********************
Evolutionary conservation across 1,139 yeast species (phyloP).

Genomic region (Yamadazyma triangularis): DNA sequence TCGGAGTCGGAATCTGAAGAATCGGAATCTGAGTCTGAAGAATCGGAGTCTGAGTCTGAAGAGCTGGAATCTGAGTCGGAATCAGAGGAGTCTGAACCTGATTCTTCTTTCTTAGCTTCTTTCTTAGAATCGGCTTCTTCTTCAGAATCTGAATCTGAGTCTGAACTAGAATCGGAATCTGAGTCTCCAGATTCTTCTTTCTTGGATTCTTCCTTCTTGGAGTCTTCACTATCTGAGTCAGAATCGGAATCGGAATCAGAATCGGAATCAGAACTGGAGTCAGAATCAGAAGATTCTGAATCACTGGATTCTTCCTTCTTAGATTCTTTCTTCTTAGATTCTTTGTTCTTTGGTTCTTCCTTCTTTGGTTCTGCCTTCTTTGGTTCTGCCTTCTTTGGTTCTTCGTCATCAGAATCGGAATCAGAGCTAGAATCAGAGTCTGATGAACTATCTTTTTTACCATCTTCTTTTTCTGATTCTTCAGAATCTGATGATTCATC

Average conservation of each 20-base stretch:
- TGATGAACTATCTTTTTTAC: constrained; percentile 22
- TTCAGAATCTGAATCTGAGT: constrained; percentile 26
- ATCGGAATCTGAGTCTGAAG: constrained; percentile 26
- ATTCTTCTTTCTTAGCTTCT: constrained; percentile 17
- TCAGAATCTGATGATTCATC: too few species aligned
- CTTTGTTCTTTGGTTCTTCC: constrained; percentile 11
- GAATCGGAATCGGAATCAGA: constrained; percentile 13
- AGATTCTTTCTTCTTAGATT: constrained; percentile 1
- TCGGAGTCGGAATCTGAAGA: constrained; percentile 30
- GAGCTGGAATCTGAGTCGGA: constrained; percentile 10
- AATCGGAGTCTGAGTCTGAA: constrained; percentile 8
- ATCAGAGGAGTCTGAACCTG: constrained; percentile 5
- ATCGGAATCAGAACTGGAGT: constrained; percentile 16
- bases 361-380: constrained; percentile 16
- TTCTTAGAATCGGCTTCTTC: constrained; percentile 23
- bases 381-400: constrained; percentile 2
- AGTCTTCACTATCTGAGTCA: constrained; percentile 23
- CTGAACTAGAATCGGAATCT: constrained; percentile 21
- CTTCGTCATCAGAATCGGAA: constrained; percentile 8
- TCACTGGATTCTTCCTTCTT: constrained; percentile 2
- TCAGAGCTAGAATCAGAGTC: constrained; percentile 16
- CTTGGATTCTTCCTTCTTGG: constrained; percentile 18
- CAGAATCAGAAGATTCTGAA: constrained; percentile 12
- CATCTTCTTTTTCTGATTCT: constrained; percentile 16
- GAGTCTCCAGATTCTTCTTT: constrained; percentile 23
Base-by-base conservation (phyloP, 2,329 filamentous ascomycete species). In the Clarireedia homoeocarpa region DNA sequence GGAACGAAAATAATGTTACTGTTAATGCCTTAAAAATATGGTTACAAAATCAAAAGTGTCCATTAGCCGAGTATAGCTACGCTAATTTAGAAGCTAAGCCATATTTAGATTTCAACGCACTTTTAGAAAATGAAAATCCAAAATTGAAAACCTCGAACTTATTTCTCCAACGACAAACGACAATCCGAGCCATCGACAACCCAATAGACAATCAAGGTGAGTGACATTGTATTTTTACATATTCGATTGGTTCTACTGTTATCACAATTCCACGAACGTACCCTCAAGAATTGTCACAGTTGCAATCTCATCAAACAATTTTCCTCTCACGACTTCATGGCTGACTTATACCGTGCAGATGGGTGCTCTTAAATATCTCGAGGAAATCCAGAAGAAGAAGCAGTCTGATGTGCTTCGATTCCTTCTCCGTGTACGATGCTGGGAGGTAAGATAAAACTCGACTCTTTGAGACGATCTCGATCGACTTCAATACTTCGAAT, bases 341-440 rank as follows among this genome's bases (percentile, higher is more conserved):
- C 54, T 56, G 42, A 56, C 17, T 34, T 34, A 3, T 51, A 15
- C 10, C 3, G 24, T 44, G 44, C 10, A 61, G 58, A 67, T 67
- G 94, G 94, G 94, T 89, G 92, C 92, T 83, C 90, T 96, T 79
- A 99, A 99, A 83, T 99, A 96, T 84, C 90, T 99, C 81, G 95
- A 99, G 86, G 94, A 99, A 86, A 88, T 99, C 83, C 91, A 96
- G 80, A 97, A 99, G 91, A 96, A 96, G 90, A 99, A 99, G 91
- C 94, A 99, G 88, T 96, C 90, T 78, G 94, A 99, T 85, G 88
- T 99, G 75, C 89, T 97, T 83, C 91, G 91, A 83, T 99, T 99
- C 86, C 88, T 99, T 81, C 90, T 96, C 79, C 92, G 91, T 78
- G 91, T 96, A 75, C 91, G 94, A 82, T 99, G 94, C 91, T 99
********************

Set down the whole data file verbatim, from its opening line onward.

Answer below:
Evolutionary conservation across 1,139 yeast species (phyloP).

Genomic region (Yamadazyma triangularis): DNA sequence TCGGAGTCGGAATCTGAAGAATCGGAATCTGAGTCTGAAGAATCGGAGTCTGAGTCTGAAGAGCTGGAATCTGAGTCGGAATCAGAGGAGTCTGAACCTGATTCTTCTTTCTTAGCTTCTTTCTTAGAATCGGCTTCTTCTTCAGAATCTGAATCTGAGTCTGAACTAGAATCGGAATCTGAGTCTCCAGATTCTTCTTTCTTGGATTCTTCCTTCTTGGAGTCTTCACTATCTGAGTCAGAATCGGAATCGGAATCAGAATCGGAATCAGAACTGGAGTCAGAATCAGAAGATTCTGAATCACTGGATTCTTCCTTCTTAGATTCTTTCTTCTTAGATTCTTTGTTCTTTGGTTCTTCCTTCTTTGGTTCTGCCTTCTTTGGTTCTGCCTTCTTTGGTTCTTCGTCATCAGAATCGGAATCAGAGCTAGAATCAGAGTCTGATGAACTATCTTTTTTACCATCTTCTTTTTCTGATTCTTCAGAATCTGATGATTCATC

Average conservation of each 20-base stretch:
- TGATGAACTATCTTTTTTAC: constrained; percentile 22
- TTCAGAATCTGAATCTGAGT: constrained; percentile 26
- ATCGGAATCTGAGTCTGAAG: constrained; percentile 26
- ATTCTTCTTTCTTAGCTTCT: constrained; percentile 17
- TCAGAATCTGATGATTCATC: too few species aligned
- CTTTGTTCTTTGGTTCTTCC: constrained; percentile 11
- GAATCGGAATCGGAATCAGA: constrained; percentile 13
- AGATTCTTTCTTCTTAGATT: constrained; percentile 1
- TCGGAGTCGGAATCTGAAGA: constrained; percentile 30
- GAGCTGGAATCTGAGTCGGA: constrained; percentile 10
- AATCGGAGTCTGAGTCTGAA: constrained; percentile 8
- ATCAGAGGAGTCTGAACCTG: constrained; percentile 5
- ATCGGAATCAGAACTGGAGT: constrained; percentile 16
- bases 361-380: constrained; percentile 16
- TTCTTAGAATCGGCTTCTTC: constrained; percentile 23
- bases 381-400: constrained; percentile 2
- AGTCTTCACTATCTGAGTCA: constrained; percentile 23
- CTGAACTAGAATCGGAATCT: constrained; percentile 21
- CTTCGTCATCAGAATCGGAA: constrained; percentile 8
- TCACTGGATTCTTCCTTCTT: constrained; percentile 2
- TCAGAGCTAGAATCAGAGTC: constrained; percentile 16
- CTTGGATTCTTCCTTCTTGG: constrained; percentile 18
- CAGAATCAGAAGATTCTGAA: constrained; percentile 12
- CATCTTCTTTTTCTGATTCT: constrained; percentile 16
- GAGTCTCCAGATTCTTCTTT: constrained; percentile 23
Base-by-base conservation (phyloP, 2,329 filamentous ascomycete species). In the Clarireedia homoeocarpa region DNA sequence GGAACGAAAATAATGTTACTGTTAATGCCTTAAAAATATGGTTACAAAATCAAAAGTGTCCATTAGCCGAGTATAGCTACGCTAATTTAGAAGCTAAGCCATATTTAGATTTCAACGCACTTTTAGAAAATGAAAATCCAAAATTGAAAACCTCGAACTTATTTCTCCAACGACAAACGACAATCCGAGCCATCGACAACCCAATAGACAATCAAGGTGAGTGACATTGTATTTTTACATATTCGATTGGTTCTACTGTTATCACAATTCCACGAACGTACCCTCAAGAATTGTCACAGTTGCAATCTCATCAAACAATTTTCCTCTCACGACTTCATGGCTGACTTATACCGTGCAGATGGGTGCTCTTAAATATCTCGAGGAAATCCAGAAGAAGAAGCAGTCTGATGTGCTTCGATTCCTTCTCCGTGTACGATGCTGGGAGGTAAGATAAAACTCGACTCTTTGAGACGATCTCGATCGACTTCAATACTTCGAAT, bases 341-440 rank as follows among this genome's bases (percentile, higher is more conserved):
- C 54, T 56, G 42, A 56, C 17, T 34, T 34, A 3, T 51, A 15
- C 10, C 3, G 24, T 44, G 44, C 10, A 61, G 58, A 67, T 67
- G 94, G 94, G 94, T 89, G 92, C 92, T 83, C 90, T 96, T 79
- A 99, A 99, A 83, T 99, A 96, T 84, C 90, T 99, C 81, G 95
- A 99, G 86, G 94, A 99, A 86, A 88, T 99, C 83, C 91, A 96
- G 80, A 97, A 99, G 91, A 96, A 96, G 90, A 99, A 99, G 91
- C 94, A 99, G 88, T 96, C 90, T 78, G 94, A 99, T 85, G 88
- T 99, G 75, C 89, T 97, T 83, C 91, G 91, A 83, T 99, T 99
- C 86, C 88, T 99, T 81, C 90, T 96, C 79, C 92, G 91, T 78
- G 91, T 96, A 75, C 91, G 94, A 82, T 99, G 94, C 91, T 99